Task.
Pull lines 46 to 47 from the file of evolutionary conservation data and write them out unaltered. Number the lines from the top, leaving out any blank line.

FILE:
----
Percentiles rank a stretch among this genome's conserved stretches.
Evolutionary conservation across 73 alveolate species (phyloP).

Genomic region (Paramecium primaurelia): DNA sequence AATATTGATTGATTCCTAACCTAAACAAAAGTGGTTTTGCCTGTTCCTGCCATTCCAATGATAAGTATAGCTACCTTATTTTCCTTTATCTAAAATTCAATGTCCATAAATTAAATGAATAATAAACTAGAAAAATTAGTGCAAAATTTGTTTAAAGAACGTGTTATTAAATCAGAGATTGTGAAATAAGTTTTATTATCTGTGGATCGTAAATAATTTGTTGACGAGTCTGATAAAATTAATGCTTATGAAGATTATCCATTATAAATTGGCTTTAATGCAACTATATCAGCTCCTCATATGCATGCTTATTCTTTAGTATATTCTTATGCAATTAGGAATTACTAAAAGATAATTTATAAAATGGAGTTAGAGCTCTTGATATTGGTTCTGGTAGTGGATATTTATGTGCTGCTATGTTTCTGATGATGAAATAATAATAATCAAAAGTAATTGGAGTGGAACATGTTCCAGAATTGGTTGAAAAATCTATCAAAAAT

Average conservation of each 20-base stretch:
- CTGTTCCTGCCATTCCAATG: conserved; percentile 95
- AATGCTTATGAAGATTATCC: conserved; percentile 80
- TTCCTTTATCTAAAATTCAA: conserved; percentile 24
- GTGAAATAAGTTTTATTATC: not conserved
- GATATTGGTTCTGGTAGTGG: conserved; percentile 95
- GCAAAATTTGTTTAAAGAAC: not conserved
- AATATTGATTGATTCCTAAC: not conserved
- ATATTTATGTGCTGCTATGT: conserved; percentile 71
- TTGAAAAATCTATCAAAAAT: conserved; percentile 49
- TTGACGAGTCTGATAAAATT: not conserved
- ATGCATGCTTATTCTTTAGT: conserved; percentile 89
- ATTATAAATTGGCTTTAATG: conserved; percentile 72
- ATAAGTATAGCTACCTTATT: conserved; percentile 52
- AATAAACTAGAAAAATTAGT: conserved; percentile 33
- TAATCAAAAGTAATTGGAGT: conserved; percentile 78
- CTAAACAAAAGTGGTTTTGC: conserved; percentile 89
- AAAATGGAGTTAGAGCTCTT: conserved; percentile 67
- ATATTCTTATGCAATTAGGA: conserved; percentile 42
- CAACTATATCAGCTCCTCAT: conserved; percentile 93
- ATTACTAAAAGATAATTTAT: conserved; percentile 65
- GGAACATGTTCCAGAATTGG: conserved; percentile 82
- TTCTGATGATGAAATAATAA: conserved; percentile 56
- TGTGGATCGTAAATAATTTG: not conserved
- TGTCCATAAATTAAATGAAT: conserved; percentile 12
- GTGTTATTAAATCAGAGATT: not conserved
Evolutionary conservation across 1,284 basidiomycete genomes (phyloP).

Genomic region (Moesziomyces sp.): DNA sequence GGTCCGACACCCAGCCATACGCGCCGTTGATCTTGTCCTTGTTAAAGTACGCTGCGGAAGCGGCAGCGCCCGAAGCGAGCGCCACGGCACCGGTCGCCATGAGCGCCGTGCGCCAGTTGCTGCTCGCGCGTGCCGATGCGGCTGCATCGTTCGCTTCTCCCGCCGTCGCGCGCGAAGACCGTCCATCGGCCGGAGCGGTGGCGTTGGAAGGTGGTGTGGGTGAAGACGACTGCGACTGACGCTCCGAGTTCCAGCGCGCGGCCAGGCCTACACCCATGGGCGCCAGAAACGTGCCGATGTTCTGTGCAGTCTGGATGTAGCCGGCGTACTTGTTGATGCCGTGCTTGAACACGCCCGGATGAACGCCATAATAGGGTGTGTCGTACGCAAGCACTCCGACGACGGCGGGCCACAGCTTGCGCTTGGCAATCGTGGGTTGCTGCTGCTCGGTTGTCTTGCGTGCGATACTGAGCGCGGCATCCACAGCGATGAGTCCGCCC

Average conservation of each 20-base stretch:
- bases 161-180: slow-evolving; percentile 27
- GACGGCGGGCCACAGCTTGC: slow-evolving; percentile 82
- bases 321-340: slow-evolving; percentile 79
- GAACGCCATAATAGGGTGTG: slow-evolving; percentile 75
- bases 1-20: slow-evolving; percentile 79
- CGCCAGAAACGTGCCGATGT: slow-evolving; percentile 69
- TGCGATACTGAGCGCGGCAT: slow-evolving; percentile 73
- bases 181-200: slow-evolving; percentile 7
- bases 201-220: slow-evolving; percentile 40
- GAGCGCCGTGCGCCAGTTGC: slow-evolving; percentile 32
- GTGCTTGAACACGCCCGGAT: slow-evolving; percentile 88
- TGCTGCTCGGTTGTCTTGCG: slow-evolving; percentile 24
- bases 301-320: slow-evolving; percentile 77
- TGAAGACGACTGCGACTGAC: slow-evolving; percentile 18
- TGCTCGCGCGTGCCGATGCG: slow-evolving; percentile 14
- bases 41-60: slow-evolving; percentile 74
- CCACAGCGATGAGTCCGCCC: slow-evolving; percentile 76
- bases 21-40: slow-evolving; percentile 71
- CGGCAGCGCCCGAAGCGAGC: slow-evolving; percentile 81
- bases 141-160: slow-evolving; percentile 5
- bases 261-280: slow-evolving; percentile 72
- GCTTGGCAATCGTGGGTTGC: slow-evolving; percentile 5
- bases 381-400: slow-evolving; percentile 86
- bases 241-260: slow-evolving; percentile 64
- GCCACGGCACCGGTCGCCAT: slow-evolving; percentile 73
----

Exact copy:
- TGAAGACGACTGCGACTGAC: slow-evolving; percentile 18
- TGCTCGCGCGTGCCGATGCG: slow-evolving; percentile 14